PRIIPs Regulation and Liquidity of Bond Markets. This Blog-post Reproduces an Article already Published on AlphaWeek.
Ten months into the implementation of the PRIIPs (Packaged Retail Investment and Insurance Products) regulation in Europe and still no clear sign of a definitive cease-fire surrounding the discussions, at all levels, about the negative consequences of PRIIPs implementation in Europe.
In a recent call for input, the FCA requested market participants and consumers for feedback on the application of PRIIPs.
The FCA argues that a more conservative approach adopted by product manufacturers, in light of the mandatory nature of PRIIPs and heavy penalties for non-compliance, might have had the negative consequence of significant alteration of the behaviour of bond markets and their liquidity.
Effects on bond market liquidity
As a matter of fact, however, the FCA has not been the only industry body expressing concerns over market distortion inherent with PRIIPs. The recent call for input issued by the FCA comes a few months after another association raised the very same issue of distortion of bond markets potentially determined by PRIIPs implementation. In a letter to the vice-president of the European Commission dated December 2017, the Association for Financial Markets in Europe (AFME) invited the European Commission to consider more carefully the issue, in a joint effort to minimise the risk of such negative outcome for the bond markets, whilst at the same time achieving the goals to ensure high protection of retail investors in structured financial products at European level.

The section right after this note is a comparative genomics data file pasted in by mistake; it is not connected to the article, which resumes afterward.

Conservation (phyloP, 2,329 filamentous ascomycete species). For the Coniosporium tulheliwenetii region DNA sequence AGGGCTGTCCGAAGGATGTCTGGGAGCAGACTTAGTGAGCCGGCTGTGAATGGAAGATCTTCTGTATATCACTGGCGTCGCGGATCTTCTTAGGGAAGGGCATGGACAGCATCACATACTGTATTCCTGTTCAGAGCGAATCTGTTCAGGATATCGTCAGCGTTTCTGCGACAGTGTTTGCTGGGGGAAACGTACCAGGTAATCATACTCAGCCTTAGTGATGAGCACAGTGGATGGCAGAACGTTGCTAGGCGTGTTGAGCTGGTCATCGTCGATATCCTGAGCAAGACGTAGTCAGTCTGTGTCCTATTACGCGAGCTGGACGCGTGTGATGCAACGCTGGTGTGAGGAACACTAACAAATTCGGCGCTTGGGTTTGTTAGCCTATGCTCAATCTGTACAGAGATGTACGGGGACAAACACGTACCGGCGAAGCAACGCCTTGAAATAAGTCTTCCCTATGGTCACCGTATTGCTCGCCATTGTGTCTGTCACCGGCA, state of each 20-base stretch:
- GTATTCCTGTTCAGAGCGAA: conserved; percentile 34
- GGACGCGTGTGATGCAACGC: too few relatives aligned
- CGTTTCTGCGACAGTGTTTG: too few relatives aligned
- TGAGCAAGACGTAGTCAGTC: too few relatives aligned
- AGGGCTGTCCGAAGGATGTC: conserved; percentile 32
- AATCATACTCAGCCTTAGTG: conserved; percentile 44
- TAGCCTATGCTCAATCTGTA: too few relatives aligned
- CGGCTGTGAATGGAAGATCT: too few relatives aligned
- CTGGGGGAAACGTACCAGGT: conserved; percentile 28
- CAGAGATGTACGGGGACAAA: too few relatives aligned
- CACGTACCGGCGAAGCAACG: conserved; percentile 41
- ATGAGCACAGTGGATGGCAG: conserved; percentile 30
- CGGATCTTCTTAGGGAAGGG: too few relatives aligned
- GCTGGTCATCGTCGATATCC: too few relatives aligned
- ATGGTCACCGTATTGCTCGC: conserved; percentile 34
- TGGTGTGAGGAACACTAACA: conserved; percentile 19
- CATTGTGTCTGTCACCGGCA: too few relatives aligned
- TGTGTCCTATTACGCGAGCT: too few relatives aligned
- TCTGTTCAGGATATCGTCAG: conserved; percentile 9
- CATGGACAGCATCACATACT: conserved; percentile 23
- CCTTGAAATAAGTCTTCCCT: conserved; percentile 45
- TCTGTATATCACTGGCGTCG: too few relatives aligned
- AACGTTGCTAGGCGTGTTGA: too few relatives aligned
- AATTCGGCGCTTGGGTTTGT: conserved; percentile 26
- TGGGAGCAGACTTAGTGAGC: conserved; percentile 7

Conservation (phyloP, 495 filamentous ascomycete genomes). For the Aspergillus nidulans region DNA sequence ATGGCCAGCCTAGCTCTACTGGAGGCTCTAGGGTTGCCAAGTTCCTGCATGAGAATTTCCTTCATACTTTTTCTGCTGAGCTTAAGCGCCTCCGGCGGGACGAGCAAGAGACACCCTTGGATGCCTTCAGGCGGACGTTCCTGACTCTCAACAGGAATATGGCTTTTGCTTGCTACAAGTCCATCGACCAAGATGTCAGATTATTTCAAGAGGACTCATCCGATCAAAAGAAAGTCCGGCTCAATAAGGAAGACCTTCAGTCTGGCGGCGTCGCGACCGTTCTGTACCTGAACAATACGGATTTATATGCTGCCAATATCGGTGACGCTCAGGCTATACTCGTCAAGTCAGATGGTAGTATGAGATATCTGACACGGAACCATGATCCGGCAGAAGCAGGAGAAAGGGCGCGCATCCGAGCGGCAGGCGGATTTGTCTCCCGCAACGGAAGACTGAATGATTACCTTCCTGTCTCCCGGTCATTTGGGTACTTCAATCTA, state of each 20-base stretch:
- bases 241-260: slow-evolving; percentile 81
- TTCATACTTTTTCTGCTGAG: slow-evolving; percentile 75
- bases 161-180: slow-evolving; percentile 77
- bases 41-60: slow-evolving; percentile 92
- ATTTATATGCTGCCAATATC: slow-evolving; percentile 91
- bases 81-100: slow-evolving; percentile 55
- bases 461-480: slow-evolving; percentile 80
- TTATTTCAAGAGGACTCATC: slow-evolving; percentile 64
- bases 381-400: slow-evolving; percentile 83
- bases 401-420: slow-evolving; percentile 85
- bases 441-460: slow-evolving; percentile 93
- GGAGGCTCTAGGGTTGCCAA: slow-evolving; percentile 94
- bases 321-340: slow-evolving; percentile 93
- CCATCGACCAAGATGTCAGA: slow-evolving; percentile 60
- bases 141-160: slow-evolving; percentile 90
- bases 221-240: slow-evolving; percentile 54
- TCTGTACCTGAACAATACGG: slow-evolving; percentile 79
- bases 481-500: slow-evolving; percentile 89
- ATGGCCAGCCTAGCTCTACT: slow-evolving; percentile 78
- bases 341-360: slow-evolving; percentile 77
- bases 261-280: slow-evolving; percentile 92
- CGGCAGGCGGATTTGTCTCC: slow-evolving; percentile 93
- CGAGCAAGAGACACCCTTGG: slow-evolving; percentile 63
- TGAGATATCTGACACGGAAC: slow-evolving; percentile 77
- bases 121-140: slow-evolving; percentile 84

AFME purports the high likelihood that PRIIPs implementation would significantly reduce the availability of non-structured bonds for retail investors due to the very vague definition of in-scope PRIIPs products.